.

Council Addresses Budget, Portage Crossing and Layoffs

Cuyahoga Falls council had a busy Monday night.

Just before the meeting commenced, discussion of the four layoffs brought an uncomfortable tension to the room. Today, council eliminated four cleaning service jobs.

Bonnie Powell choked back tears as she addressed the room. She is glad to be able to retire at least, though it’s a few years early in her plan.

“They tell us not to miss work,” she said. “We don’t miss work and we still lose our jobs.”

She and two others spoke of feelings on the cutback situation, pointing out that the jobs are some of the lowest paid in the city.

“This is a tough decision,” said council chaplain, Kathy Hummel, before the ordinance was adopted with a 5-4 vote.

At the end of the council meeting, Mayor Don Robart weighed in on the situation.

“Even though we’ll end the year in a healthy position, the budget looking forward is not that promising and is, in fact, looking pretty bleak,” he said. “These are tough decisions for us, too, but we can’t ignore them.”

Budget

Budget was city council’s main concern Monday night. Finance Director Joseph Brodzinski spoke on each item.

Buildings and grounds had a more than 5% increase in budget, while the street department had a small decrease.

The looks to hire two officers, with current detective, Dave Cooper, looking to retire spring 2012. This will bring the department to 71 or 72 on staff, said Police Chief Thomas Pozza.

“Our guys are still answering calls and catching bad guys,” Pozza said. “So by and large, I’m very proud of the department as my first year of chief of police.”

Portage Crossing Project

The Portage Crossing project moves along as Stark Enterprises gains tenants and makes progress with other retailers. Steve Rubin, chief operating officer, addressed council and a crowd of almost 50. He explained the plan to close deals by March 31, with hope to break ground shortly after.

A few residents attending the meeting tried to get answers out of Rubin as to what type of retailers would be moving in, but Rubin didn’t budge.

“Part of the issue is that in the business world, as we negotiate these things, retailers are reticent to disclose publicly,” Rubin said and explained it could harm a potential deal.

Cecilia Brady asked about small businesses and found five year leases will be an option for strong candidates.

“We like having and encourage small businesses,” Rubin said. “There are opportunities for smaller businesses in the project.”

Don December 15, 2011 at 08:56 PM
The City exists to provide services for the public, not to provide employment. Why should $200,000 of my (and YOUR) tax dollars be spent to do a job when it can be done for $34,000? Budget years coincide with the yearly change in the calendar, and that is when major financial changes are made. The cleaning job is an internal service that does not directly benefit the citizens. Would you rather not have your garbage picked up?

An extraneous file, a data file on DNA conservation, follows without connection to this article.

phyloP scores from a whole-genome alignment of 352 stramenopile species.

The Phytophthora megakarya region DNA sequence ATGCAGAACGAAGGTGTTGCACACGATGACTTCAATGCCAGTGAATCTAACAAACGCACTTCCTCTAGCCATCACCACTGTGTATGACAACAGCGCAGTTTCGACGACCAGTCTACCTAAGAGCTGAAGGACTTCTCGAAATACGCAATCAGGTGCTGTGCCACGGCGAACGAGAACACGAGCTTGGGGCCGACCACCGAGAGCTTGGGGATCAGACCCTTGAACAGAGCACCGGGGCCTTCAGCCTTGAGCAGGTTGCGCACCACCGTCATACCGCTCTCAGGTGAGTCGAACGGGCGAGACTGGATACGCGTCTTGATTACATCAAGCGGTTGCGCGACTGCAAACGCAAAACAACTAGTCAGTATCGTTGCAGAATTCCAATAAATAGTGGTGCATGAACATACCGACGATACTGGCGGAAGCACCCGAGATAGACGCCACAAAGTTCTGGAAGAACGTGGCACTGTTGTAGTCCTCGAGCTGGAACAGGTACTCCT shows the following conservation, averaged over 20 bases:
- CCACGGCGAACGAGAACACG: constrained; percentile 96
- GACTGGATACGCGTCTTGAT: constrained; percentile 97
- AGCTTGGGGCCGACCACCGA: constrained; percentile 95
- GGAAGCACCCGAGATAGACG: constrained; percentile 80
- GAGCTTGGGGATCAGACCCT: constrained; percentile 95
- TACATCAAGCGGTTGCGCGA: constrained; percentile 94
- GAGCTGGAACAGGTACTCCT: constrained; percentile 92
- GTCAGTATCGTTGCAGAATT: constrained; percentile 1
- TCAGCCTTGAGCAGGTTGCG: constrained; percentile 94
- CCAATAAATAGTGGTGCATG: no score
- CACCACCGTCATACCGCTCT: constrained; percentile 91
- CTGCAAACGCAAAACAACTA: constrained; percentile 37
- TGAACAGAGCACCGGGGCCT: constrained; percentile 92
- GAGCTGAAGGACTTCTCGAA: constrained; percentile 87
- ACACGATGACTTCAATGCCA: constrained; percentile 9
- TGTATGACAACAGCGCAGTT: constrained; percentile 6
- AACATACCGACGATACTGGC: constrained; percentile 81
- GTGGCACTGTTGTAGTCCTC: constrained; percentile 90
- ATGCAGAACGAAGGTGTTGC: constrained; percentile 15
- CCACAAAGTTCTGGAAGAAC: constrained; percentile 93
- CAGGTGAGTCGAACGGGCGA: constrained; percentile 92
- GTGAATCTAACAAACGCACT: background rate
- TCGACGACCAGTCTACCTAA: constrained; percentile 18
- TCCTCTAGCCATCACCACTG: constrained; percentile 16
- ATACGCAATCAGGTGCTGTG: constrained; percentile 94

Robin Anderson December 16, 2011 at 06:11 PM
Understandable, Don. Perhaps it was the City & developer's enthusiasm for the project that lead to their initial plans to "announce" the initial tenants this fall? Welcome to the real world, eh?
Robin Anderson December 16, 2011 at 06:21 PM
Fair value for the dollar tendered should be the "bottom line", Don. I believe an article in the Falls News stated that the contracted services, time-wise, would be only half that of the current in-house services provided. Time will tell, I'd guess, as to whether or not the level of service has been halved. Um, Don? My City-provided garbage service is funded by a user fee; I wonder if the City is making any "profit" from it like it does from our Electric Utility folk?
Don December 16, 2011 at 06:47 PM
Robin, in the end, the question becomes do you pay almost 5 times as much for in-house service as you can for contracted services for the SAME job? If you say yes, perhaps you would be willing to increase your property tax or income tax to fund the extra costs? I would submit that you would be a minority of one. Wages for City Hall cleaning expenses come from the General Fund, not the enterprise funds. Each of the City services divisions (Sanitation, Electric, Water) are separate enterprise funds. Profits or losses are not commingled with other funds, including the general fund. If enterprise fund balances drop to a low value, you can expect a rate increase. The City, like most families, has both wants and needs. In this economy, wants have gone by the wayside and needs are being very carefully reviewed. As they should be.
Robin Anderson December 19, 2011 at 05:37 PM
Your figures are glaringly exaggerated and, in some instances, outright wrong, Don...at least by what I've read and been told by City officials. The more detailed Falls News article I referenced reported costs only 2-3 times more for in house vs contracted right along with the hourly service provided by each. Our Electric Utility has definitely been reported as "making a profit" and said profit in the past was, indeed, shifted into the General Fund to help pay for some of the luxuries such as leaf pick-up.

Boards

More »
Got a question? Something on your mind? Talk to your community, directly.
Note Article
Just a short thought to get the word out quickly about anything in your neighborhood.
Share something with your neighbors.What's on your mind?What's on your mind?Make an announcement, speak your mind, or sell somethingPost something
See more »